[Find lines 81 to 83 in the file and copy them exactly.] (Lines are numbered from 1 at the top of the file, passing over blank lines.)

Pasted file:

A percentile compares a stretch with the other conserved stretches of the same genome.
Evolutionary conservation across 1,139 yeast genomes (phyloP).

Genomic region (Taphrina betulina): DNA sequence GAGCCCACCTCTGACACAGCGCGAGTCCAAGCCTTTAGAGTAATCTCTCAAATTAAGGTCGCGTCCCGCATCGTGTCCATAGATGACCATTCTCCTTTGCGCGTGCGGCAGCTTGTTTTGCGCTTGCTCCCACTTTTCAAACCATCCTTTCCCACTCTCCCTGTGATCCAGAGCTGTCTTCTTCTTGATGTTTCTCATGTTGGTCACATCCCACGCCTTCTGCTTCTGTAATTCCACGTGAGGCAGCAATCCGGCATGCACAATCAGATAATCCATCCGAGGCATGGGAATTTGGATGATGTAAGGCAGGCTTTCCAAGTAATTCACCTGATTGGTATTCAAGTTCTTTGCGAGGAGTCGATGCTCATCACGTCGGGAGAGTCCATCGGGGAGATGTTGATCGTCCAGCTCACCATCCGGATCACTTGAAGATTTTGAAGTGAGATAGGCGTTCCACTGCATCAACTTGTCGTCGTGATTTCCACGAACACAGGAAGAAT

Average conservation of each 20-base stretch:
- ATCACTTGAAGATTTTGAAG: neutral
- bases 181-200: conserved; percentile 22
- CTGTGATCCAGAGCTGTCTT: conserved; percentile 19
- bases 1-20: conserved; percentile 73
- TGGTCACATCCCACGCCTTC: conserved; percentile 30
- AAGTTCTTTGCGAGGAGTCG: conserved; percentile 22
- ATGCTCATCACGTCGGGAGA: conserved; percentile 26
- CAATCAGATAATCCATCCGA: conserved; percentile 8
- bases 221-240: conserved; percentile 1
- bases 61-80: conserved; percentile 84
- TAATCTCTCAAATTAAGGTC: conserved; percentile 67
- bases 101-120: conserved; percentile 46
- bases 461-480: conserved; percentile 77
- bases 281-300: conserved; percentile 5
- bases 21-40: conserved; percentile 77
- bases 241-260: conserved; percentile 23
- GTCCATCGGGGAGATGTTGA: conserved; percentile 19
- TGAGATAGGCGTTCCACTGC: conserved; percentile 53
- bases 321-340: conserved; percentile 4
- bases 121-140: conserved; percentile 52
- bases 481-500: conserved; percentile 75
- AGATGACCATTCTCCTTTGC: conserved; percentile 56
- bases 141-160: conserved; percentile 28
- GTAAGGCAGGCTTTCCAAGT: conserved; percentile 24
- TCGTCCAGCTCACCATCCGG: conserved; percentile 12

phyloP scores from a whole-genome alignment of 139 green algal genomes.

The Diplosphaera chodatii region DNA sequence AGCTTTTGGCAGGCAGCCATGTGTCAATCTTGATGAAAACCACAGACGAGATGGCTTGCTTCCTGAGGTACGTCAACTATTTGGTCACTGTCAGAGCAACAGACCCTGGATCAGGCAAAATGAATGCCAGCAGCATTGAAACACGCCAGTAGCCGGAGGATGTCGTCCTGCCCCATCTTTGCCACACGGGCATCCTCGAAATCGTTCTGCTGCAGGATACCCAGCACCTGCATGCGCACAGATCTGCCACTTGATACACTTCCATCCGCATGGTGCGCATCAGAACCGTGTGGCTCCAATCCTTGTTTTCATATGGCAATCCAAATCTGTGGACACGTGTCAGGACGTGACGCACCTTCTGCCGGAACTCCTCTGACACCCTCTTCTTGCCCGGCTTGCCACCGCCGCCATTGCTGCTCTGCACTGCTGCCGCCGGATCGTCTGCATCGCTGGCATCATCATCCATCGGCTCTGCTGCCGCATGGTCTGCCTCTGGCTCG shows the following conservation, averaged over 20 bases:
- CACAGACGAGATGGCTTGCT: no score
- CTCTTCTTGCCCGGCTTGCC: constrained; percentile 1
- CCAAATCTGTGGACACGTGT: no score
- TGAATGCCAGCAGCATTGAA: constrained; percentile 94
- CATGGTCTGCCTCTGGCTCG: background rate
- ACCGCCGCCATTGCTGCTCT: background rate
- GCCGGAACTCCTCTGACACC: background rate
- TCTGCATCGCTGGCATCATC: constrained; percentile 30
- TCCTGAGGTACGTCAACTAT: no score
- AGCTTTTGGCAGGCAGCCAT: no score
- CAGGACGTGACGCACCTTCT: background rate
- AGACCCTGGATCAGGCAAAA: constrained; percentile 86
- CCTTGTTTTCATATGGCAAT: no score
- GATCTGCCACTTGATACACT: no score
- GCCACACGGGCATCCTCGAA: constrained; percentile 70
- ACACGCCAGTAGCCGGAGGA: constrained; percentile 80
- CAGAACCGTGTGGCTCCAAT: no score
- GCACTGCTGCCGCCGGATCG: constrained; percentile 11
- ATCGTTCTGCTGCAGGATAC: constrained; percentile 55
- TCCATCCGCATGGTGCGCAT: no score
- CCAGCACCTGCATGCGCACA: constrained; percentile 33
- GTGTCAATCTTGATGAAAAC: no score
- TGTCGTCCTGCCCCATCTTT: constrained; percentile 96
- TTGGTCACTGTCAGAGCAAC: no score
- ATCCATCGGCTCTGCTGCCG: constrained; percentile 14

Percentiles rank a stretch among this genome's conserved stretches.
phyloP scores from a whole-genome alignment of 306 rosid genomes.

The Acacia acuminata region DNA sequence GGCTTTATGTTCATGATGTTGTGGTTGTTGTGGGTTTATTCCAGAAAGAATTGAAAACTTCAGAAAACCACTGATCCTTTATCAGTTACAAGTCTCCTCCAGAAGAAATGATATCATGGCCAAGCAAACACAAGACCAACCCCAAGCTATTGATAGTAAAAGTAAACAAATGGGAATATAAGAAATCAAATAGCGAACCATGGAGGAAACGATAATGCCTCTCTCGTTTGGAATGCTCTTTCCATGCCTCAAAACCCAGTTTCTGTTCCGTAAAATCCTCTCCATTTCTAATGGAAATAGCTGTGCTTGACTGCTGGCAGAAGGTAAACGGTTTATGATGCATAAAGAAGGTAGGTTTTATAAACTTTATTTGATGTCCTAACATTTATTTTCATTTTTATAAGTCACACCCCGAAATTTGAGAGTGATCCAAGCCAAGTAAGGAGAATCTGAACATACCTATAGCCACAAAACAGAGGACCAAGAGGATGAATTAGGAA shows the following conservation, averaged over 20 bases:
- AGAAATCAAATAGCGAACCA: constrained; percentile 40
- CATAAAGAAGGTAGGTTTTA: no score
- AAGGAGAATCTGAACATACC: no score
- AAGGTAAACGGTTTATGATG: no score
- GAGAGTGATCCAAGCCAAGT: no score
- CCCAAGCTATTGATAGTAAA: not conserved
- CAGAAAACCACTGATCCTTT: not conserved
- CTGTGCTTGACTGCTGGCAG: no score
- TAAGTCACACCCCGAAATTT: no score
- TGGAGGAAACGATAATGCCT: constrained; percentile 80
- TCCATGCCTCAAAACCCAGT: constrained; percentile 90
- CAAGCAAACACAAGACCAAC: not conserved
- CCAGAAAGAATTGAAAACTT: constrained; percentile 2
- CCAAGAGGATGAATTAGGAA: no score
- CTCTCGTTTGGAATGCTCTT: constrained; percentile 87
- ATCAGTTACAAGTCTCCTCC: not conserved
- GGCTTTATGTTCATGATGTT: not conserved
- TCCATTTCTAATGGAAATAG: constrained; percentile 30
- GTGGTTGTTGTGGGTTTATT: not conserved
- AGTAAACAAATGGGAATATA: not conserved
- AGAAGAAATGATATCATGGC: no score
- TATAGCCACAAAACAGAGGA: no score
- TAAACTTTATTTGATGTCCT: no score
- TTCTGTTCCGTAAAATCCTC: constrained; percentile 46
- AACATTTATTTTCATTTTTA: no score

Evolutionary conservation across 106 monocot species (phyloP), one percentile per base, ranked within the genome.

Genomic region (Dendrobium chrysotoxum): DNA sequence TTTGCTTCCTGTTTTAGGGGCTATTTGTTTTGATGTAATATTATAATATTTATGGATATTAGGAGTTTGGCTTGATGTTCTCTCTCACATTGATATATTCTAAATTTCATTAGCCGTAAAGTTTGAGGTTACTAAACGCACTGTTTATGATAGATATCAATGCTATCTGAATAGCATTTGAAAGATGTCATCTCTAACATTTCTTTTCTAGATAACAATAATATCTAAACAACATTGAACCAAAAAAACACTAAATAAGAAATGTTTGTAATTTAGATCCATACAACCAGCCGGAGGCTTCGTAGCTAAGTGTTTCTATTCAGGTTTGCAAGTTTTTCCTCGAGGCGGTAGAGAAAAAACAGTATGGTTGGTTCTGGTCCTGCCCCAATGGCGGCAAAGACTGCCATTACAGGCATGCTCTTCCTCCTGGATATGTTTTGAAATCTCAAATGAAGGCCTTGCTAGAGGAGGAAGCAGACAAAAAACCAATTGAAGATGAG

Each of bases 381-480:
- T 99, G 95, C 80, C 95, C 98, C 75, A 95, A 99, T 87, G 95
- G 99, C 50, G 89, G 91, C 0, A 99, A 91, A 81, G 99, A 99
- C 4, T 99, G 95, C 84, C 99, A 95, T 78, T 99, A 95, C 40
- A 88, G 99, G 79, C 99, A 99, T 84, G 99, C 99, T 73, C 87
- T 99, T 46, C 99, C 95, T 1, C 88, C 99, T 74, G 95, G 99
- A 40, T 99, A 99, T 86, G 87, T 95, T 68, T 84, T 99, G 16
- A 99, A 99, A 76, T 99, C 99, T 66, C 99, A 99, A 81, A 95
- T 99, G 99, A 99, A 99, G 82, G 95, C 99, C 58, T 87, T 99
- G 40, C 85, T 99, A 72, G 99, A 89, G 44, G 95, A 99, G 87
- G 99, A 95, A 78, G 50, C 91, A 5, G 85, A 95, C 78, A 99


- TATAGCCACAAAACAGAGGA: no score
- TAAACTTTATTTGATGTCCT: no score
- TTCTGTTCCGTAAAATCCTC: constrained; percentile 46